…Philipps-Universität Marburg (Marburg University), Germany…
Si’s work is focused on the intersection between transgender studies and science fiction studies. Their dissertation is entitled: “Transitioning into the Future? Trans Potentialities in Contemporary North American Speculative Fiction”
Graduated from Ankara University, Journalism Dept. Received a Masters’ degree in history, from Bogazici University. Completed her Ph.D. thesis entitled “the Loss of Modesty: The Adventure of Muslim Family from Neighborhood to Gated Community” at the European University of Viadrina, in 2014 (supported by Global Prayers Project initiated by MetroZones). Worked for Helsinki Citizens Assembly’s project entitled “Citizens Network for Peace, Reconciliation and Human Security” in Western Balkans and Turkey. She served as a visiting scholar at the Center for Near and Middle Eastern Studies, Philipps Universiy, Marburg, in 2016. She is recently a postdoc fellow in Käte Hamburger Kolleg/Center for Global Cooperation Research, in Duisburg.
Bernd Brabec de Mori received his Ph.D in musicology from the University of Vienna. He specialised in indigenous music from the Ucayali valley in Eastern Peru, where he spent five years among the indigenous group Shipibo-Konibo. Since 2006, he has been working at the Phonogrammarchiv of the Austrian Academy of Sciences, Vienna; as a research and teaching assistant at the Centre for Systematic Musicology in Graz; as senior scientist at the Institute of Ethnomusicology, University of Music and Performing Arts, Graz; as guest professor at the Institute of Musicology of the University of Vienna, and as a lecturer at the department of social and cultural anthropology, Philipps-Universität Marburg. He is the author of “Die Lieder der Richtigen Menschen” (Songs of the Real People, 2015), editor of “The Human and Non-human in Lowland South American Indigenous Music” (2013), and co-editor of “Mundos audibles de América” (2015, with Matthias Lewy and Miguel A. García) and “Auditive Wissenskulturen” (2018, with Martin Winter). His publications contribute to the research areas of Western Amazonian indigenous music, arts, and history; to the complex of music, ritual, and altered states; as well as to theories about knowledge, ontology, and aurality/orality.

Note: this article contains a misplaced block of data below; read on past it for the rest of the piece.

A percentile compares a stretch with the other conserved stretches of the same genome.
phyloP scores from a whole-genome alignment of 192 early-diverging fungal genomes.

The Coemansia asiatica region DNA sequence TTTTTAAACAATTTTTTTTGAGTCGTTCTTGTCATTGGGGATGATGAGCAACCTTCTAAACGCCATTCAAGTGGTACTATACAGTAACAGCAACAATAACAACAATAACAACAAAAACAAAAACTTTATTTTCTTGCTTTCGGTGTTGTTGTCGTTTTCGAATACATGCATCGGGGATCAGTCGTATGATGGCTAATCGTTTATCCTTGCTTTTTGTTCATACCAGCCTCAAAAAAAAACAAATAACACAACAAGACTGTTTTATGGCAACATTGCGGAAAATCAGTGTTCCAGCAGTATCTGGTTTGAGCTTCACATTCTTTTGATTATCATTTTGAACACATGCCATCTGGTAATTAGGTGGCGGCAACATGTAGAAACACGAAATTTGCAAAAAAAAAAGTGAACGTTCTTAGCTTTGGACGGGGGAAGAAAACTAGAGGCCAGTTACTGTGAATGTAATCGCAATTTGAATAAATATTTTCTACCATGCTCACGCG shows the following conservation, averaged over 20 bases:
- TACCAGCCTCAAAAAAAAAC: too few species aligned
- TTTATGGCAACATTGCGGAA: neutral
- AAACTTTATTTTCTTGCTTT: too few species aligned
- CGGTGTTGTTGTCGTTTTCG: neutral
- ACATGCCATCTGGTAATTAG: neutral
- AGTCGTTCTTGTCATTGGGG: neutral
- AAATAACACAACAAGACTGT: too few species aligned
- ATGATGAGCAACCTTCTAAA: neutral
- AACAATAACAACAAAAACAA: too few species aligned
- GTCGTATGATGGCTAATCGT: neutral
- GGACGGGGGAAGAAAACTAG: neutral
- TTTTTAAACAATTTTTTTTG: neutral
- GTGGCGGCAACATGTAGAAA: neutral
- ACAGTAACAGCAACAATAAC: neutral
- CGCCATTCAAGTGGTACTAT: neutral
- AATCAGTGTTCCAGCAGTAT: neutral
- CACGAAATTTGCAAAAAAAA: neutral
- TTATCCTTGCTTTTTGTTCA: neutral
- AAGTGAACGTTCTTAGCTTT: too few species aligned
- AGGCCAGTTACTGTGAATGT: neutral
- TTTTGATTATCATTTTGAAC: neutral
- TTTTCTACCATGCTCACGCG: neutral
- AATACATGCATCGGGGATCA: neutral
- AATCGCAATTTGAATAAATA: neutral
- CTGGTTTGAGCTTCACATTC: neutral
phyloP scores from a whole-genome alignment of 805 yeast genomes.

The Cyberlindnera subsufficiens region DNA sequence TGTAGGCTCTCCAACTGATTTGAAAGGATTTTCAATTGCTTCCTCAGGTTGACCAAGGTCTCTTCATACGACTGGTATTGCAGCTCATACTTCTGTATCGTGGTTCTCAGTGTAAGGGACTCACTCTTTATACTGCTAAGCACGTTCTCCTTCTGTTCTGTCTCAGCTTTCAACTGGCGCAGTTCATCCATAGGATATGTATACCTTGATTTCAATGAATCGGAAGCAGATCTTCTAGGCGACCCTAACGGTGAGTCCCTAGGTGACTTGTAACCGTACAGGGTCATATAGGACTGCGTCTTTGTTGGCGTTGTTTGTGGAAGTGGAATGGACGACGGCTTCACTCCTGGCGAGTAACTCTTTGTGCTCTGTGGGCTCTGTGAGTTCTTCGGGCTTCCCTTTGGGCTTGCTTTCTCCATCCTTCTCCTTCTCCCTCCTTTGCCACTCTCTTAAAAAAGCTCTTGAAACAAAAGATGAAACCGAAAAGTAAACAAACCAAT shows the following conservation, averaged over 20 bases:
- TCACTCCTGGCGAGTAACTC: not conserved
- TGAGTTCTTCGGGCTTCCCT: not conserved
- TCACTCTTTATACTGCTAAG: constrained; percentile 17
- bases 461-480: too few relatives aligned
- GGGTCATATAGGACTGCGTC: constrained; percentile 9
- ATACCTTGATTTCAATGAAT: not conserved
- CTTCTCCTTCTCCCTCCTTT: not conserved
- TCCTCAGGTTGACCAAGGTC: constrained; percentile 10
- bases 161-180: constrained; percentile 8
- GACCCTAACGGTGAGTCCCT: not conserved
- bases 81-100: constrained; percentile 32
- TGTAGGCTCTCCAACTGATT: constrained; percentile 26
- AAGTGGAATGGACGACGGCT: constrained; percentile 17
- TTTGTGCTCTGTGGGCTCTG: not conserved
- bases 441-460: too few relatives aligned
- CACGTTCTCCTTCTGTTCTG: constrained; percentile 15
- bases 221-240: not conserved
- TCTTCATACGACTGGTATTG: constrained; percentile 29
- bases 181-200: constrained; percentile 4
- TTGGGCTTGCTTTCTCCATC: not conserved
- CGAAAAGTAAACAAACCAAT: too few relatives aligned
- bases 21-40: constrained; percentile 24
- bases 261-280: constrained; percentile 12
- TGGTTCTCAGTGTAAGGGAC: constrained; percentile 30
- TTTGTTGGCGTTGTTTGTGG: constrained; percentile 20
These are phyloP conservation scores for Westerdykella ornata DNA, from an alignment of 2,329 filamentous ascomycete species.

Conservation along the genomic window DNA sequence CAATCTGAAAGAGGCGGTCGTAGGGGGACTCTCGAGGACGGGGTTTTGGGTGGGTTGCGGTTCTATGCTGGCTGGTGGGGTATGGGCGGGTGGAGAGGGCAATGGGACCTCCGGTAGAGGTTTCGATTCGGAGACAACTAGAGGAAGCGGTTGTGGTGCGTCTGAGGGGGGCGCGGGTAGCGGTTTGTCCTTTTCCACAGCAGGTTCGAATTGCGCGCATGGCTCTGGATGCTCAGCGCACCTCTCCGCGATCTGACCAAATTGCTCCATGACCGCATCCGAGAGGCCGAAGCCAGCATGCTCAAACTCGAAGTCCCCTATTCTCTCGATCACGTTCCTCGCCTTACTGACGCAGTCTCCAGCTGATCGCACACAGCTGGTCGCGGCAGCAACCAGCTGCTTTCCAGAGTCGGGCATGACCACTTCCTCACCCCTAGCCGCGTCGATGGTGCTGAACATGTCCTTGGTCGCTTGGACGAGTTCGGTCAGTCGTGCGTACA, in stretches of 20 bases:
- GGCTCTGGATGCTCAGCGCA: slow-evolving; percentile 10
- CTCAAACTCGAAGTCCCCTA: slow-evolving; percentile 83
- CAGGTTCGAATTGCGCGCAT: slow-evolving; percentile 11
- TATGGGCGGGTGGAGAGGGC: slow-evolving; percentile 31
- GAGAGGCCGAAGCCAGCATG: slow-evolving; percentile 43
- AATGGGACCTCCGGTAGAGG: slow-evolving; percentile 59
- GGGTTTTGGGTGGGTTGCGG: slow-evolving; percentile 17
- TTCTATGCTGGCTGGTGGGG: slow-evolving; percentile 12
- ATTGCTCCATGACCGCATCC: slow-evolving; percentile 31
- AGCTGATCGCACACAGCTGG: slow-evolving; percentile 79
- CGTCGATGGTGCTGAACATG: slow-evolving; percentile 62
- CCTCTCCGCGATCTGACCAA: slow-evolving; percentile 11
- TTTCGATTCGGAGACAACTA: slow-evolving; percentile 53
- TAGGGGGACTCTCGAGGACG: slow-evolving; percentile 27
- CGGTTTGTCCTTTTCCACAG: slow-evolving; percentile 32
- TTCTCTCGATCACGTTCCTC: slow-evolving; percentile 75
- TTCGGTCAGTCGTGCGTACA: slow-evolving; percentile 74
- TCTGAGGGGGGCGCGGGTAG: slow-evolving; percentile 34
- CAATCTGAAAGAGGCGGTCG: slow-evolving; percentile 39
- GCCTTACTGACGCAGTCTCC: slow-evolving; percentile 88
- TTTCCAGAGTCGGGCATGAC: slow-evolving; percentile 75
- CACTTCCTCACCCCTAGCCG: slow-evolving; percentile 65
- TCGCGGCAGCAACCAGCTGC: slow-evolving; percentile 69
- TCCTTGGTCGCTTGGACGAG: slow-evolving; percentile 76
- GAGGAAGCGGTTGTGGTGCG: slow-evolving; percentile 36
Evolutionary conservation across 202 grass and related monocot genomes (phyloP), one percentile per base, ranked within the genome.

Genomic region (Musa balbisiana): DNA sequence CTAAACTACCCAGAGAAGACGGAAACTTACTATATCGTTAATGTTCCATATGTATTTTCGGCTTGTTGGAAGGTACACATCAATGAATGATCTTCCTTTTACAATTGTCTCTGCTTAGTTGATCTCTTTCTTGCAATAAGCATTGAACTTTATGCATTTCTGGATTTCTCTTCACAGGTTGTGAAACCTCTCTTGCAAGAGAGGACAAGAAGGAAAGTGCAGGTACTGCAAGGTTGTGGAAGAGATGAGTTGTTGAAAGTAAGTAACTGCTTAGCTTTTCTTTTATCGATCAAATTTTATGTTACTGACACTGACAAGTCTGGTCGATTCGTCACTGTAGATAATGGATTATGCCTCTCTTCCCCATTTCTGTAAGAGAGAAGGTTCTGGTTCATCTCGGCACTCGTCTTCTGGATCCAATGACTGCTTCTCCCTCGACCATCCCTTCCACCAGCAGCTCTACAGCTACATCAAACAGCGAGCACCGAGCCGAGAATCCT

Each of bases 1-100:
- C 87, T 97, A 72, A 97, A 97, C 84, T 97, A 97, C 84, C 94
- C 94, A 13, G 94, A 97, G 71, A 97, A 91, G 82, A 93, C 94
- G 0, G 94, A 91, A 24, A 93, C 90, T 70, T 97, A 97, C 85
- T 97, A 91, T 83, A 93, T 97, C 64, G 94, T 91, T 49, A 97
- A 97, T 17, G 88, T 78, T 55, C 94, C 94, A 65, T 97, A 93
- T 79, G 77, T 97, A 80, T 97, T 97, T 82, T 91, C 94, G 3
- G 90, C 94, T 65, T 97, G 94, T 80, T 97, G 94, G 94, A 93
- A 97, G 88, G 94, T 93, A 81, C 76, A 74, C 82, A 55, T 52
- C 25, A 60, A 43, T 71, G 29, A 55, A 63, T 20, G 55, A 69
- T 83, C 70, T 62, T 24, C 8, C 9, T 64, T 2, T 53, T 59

Özen Nergis Dolcerocca is an Assistant Professor of English and Comparative Literature at Koç University, Istanbul. She received her doctoral degree in Comparative Literature from New York University in 2016. She is the editor of the special issue entitled “Beyond World Literature: Reading Ahmet Hamdi Tanpınar Today,” which appeared in the journal of Middle Eastern Literatures in 2017. The issue offers new ways to read Turkish literature, beyond its common perception as the phantasmic union of ‘East’ and ‘West.’ Her most recent articles “Free Spirited Clocks: Tanpınar’s Modernism and Time Regulation Institute,” and “Chronometrics in the Modern Metropolis: The City, the Past and Collective Memory in A.H. Tanpınar,” which was published in Modern Language Notes, both mark out a transnational comparativism that contribute to the current debates on comparative methodologies and modernist studies. Her book project, provisionally entitled Against Chronometry: Modernism’s Politics and Poetics of Time, explores the theorization and imagining of time in the early twentieth-century literature and thought, based on a transnational and translational model of literary history. A comparative study of modernism from Turkish, French and German literary traditions, the monograph focuses on the underexamined counter-tendency in the time-mind of modernism, which has long been associated with the cardinal modes of recovering lost time and streaming it back to consciousness. Foregrounding the major texts of the Turkish modernist A.H. Tanpinar, who provides a unique and particularly relevant insight into the crisis of time, it shows that the modernists in this study, namely H. Bergson, W. Benjamin and R. Walser, invite us to rethink time in a durational mode of becoming, and to consider temporal multiplicities in cultural periodicity and in political modernities. She is currently working on a second project, called “In Defense of Translatability after the Cultural Turn,” a series of articles which engage with Comparative Literature and political philosophy, arguing against narratives of ‘alternative modernity.’ A draft of the first essay, “The Daemon of Europe: Europe’s Refugee Policy and the Turkey Paradox” was presented at the ACLA’17.